A young Elvis Presley charges up a crowd in Tupelo, Miss., in 1956, the year his first record came out. (Peter Marshutz/Peter Marshutz and the Fahey/Klein Gallery)

For Elvis Presley, 1956 was a pivotal year: He turned 21, released his first record, made his first television appearance and began his movie career. Roger Marshutz’s photo from that year shows the allure of the young King of Rock-and-Roll at a Tupelo, Miss., outdoor concert. Girls reach across the bottom of the stage to him, almost like Elvis is a magnetic force.

The photo is featured in the National Portrait Gallery’s exhibit “American Cool,” which runs through Sept. 7. The museum’s Elvis expert, E. Warren Perry Jr., describes the shot as a moment of magic. Elvis had the ability to be playful and seductive at the same time, bringing out the primal side of those around him, Perry says. It made his concerts almost like revivals, but with a twist — the dark-clad man with a commanding manner seems to Perry a bit devilish.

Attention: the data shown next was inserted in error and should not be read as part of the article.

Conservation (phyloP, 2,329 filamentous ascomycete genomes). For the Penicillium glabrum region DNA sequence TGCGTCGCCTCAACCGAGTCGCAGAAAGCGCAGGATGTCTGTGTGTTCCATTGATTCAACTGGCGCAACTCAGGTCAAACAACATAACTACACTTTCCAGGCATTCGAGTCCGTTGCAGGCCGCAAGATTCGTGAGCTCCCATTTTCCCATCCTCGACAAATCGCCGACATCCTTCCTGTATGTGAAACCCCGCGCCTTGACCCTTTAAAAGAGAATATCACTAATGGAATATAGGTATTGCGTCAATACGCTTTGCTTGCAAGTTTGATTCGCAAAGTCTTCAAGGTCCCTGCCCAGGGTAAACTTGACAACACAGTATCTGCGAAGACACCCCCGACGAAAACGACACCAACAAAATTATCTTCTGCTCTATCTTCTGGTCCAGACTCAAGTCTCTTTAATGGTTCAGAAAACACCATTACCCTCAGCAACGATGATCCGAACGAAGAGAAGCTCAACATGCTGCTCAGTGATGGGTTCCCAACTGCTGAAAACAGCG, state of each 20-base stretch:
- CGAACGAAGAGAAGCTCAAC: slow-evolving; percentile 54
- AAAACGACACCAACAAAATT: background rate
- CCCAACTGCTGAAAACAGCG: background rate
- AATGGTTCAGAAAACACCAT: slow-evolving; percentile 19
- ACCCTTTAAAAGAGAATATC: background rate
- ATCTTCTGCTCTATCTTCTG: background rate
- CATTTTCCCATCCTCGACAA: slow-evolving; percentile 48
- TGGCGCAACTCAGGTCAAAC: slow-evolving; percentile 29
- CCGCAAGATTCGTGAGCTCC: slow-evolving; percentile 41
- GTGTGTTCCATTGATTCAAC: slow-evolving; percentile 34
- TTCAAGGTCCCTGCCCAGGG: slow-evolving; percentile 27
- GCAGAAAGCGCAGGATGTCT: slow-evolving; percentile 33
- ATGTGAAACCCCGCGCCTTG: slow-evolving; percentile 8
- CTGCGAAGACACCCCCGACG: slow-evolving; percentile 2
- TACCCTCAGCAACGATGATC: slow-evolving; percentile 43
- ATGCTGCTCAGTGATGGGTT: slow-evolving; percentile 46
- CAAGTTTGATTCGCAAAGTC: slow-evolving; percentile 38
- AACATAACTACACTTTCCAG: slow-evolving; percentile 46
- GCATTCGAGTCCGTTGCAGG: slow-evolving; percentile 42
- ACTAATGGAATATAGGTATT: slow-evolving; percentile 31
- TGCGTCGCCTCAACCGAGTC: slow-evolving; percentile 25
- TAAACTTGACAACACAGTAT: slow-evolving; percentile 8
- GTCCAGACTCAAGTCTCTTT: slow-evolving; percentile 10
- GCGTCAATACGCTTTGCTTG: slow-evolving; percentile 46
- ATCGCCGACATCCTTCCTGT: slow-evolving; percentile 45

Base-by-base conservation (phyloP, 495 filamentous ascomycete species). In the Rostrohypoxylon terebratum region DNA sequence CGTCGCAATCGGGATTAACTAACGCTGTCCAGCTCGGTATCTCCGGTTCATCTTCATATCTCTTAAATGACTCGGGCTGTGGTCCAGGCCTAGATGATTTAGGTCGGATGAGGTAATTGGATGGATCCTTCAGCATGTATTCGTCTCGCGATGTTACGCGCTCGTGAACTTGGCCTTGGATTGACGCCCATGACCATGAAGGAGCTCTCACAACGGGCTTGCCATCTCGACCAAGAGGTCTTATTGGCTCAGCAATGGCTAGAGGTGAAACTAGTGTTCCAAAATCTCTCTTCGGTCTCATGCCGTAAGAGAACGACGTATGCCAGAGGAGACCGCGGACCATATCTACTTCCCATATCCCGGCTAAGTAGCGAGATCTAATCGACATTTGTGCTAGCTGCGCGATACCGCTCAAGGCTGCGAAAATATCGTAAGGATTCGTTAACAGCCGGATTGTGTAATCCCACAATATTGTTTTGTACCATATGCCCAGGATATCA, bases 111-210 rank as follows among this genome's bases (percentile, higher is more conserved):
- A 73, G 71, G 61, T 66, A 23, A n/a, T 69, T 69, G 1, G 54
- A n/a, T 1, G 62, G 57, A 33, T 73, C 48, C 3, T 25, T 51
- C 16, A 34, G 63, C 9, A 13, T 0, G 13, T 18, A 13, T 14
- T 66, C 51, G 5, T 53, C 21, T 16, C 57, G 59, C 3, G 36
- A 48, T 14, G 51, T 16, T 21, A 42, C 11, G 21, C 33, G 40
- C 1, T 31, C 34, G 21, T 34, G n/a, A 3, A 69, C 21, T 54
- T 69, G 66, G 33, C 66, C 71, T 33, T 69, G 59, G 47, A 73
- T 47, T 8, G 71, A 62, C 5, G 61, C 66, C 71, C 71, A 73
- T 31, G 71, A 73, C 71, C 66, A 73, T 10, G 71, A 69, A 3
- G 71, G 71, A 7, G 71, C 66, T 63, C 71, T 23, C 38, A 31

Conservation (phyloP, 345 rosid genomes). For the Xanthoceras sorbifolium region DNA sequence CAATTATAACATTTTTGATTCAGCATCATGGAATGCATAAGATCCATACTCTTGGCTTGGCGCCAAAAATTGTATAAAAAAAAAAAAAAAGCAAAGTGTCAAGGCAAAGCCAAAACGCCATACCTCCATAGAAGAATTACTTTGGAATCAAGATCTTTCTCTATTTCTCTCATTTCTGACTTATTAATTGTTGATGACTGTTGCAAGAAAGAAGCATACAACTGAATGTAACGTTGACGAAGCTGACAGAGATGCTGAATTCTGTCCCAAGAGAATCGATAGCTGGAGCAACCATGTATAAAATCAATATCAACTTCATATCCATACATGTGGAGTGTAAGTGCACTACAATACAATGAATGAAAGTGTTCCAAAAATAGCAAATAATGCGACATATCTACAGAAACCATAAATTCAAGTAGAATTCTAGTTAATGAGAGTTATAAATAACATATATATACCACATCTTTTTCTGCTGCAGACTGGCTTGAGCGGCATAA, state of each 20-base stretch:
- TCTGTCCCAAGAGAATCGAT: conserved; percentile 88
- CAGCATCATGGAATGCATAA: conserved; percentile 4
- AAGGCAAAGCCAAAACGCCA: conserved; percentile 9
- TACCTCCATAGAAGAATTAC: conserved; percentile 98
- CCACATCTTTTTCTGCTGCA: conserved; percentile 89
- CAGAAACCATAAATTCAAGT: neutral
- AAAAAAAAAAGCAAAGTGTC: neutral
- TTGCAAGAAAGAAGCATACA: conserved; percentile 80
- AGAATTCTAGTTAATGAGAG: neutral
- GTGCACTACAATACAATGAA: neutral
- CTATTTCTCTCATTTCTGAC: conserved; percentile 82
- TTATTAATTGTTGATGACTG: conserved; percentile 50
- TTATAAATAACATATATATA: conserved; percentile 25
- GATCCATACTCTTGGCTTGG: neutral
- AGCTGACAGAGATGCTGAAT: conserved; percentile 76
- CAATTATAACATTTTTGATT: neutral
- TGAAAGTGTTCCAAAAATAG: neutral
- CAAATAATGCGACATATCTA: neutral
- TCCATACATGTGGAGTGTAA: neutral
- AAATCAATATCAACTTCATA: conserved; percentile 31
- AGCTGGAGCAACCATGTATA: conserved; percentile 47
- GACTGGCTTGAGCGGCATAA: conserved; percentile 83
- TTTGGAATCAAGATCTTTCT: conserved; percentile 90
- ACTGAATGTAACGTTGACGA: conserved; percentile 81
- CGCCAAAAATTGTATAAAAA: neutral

Perry, a native of Memphis who never saw Elvis perform but looked for him around town, was rewarded with a few sightings. Elvis elicited devotion from fans across generations and musical styles because he was all-American, Perry says. First a young rebel, he then became a patriot through his military service and went on to connect with mainstream America in his movies and Las Vegas stage act. He was an accomplished gospel and R&B musician as well as a rock icon.

The Elvis in this photo shows a young man’s charisma and promise, a hint of what is to come.

Greer is a freelance writer.

American Cool

Through Sept. 7 at the National Portrait Gallery, Eighth and F Streets NW, 11:30 a.m. to 7 p.m. daily. Free. www.npg.si.edu. 202-633-8300.